A photographer has extracted the lens of Kodak’s Vest Pocket Camera, released in 1912, to test its capabilities shooting video on his Sony. Now over 100 years old, the VP Camera was revolutionary in its day, popular with soldiers throughout World War I.
Known for his experimental YouTube videos, photographer Mathieu Stern continues to seek out rare, or rarely discovered, camera bodies and lenses to test. This time, he’s put together a series of footage recorded using a 87mm f7 lens, which was inserted inside a C mount to M42 ring, before being placed inside a m42 helicoid, then a m42 to E mount adapter.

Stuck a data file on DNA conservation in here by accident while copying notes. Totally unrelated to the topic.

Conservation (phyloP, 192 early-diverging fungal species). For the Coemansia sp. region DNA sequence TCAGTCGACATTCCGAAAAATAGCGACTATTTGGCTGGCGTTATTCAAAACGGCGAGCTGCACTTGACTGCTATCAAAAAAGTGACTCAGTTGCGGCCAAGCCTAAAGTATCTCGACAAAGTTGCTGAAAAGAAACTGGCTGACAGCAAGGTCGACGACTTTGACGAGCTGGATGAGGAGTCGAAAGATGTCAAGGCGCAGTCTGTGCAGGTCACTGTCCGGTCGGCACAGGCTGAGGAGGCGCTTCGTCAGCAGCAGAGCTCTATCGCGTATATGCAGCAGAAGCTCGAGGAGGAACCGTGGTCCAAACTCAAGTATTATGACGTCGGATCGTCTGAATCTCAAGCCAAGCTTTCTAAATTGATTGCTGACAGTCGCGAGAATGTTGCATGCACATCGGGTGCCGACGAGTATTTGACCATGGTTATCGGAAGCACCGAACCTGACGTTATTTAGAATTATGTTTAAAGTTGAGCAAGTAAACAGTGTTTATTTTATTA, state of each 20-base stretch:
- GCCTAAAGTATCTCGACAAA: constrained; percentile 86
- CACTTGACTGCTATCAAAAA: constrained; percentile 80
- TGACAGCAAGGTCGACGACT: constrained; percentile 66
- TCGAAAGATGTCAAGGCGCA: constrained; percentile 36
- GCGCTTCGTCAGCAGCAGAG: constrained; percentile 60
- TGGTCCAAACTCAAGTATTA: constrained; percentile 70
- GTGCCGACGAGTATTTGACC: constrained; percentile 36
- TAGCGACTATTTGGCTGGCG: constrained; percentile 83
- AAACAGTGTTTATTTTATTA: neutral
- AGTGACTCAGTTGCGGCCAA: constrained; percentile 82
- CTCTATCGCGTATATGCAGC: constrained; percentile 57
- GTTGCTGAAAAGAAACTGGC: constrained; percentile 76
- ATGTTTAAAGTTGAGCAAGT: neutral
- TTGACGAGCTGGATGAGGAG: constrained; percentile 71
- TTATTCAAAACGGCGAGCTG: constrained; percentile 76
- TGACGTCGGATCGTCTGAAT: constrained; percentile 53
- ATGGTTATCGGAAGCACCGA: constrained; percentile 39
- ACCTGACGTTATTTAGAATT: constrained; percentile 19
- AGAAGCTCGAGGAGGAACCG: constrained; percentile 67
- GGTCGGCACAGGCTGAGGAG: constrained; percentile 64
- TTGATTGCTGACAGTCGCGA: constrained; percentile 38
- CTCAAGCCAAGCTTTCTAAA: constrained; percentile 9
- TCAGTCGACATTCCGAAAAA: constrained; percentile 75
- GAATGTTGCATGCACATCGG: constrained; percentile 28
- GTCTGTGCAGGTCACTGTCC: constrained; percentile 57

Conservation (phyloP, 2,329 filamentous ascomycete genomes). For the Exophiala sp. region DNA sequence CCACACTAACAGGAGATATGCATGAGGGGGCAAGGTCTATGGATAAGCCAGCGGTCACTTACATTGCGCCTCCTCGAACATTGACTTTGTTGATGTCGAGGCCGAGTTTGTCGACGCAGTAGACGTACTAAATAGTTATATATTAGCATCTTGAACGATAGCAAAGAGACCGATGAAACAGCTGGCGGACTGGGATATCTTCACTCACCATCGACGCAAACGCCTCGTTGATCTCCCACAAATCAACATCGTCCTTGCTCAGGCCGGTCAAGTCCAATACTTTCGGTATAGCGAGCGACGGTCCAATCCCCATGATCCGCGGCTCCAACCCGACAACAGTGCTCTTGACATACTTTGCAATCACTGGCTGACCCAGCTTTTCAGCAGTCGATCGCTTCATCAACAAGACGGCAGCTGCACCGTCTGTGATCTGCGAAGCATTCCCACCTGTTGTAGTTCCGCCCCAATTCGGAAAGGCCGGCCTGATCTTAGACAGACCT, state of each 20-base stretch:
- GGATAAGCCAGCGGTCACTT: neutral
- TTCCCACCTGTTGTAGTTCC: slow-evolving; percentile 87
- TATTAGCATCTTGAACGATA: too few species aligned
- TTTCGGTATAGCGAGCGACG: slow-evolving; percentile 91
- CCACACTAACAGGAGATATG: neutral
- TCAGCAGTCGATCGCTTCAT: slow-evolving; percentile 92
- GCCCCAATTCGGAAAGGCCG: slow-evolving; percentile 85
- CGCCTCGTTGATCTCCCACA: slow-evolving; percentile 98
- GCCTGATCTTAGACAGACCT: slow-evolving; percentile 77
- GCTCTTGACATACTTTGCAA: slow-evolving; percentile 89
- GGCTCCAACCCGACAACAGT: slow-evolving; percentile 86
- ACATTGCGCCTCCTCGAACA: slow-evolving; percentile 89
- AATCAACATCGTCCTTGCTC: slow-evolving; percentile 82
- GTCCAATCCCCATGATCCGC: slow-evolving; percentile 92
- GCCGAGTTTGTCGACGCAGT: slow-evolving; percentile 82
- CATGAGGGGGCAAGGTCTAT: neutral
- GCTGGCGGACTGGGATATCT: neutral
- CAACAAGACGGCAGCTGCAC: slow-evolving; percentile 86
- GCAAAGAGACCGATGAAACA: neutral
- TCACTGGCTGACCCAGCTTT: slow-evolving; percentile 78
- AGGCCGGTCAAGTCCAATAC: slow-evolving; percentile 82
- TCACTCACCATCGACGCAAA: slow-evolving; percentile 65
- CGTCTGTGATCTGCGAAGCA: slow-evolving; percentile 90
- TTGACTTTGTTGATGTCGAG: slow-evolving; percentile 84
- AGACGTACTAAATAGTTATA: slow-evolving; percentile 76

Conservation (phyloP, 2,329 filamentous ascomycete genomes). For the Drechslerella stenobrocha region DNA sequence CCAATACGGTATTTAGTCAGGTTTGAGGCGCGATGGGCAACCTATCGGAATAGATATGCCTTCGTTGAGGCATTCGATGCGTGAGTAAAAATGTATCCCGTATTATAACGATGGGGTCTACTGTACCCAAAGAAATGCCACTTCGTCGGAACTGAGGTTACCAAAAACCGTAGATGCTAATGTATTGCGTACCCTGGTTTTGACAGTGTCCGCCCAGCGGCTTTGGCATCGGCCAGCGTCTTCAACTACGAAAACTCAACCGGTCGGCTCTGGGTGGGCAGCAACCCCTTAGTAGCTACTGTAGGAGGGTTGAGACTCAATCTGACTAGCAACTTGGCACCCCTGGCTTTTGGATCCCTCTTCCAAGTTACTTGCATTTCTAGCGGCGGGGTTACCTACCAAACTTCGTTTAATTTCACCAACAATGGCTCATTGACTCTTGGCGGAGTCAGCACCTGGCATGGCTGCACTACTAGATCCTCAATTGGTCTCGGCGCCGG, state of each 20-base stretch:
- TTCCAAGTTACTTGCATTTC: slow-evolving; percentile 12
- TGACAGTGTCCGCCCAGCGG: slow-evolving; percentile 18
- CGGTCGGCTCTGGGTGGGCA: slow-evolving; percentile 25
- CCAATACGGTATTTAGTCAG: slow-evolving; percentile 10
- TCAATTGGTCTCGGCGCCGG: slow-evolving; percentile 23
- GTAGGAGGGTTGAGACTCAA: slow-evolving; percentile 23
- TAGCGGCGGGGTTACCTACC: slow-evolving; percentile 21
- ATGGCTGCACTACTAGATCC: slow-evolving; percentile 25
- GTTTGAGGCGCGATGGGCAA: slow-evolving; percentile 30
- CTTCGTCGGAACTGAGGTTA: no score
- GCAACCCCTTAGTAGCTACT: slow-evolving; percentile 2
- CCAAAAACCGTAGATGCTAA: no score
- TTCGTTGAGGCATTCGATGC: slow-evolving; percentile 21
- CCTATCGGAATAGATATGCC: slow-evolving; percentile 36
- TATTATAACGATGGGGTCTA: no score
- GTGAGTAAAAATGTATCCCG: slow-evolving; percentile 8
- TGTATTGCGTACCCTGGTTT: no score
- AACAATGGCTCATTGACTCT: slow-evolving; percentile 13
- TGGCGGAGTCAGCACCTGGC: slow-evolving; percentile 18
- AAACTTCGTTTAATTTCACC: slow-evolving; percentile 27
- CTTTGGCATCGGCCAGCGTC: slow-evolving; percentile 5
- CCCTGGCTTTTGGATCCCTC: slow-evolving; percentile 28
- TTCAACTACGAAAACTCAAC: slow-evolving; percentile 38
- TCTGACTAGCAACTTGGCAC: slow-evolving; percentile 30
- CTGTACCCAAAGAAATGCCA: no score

This lens spent 100 years in the dark, the last think it captured must have been the horrors of the World War I. I think it was time to use it for something more light and positive.
The original camera is only marginally bigger than a smartphone in size. Stern made several stops at spots around Vienna, Austria to test out the lenses capabilities.
Stern credits the camera’s bulb mode as the reason he was able to keep it open and shoot video without constantly having to reopen it every time.
He says he was “amazed” at the quality and sharpness. Check out the video to see for yourself.
What are your thoughts?
All image and footage Mathieu Stern, and used with permission.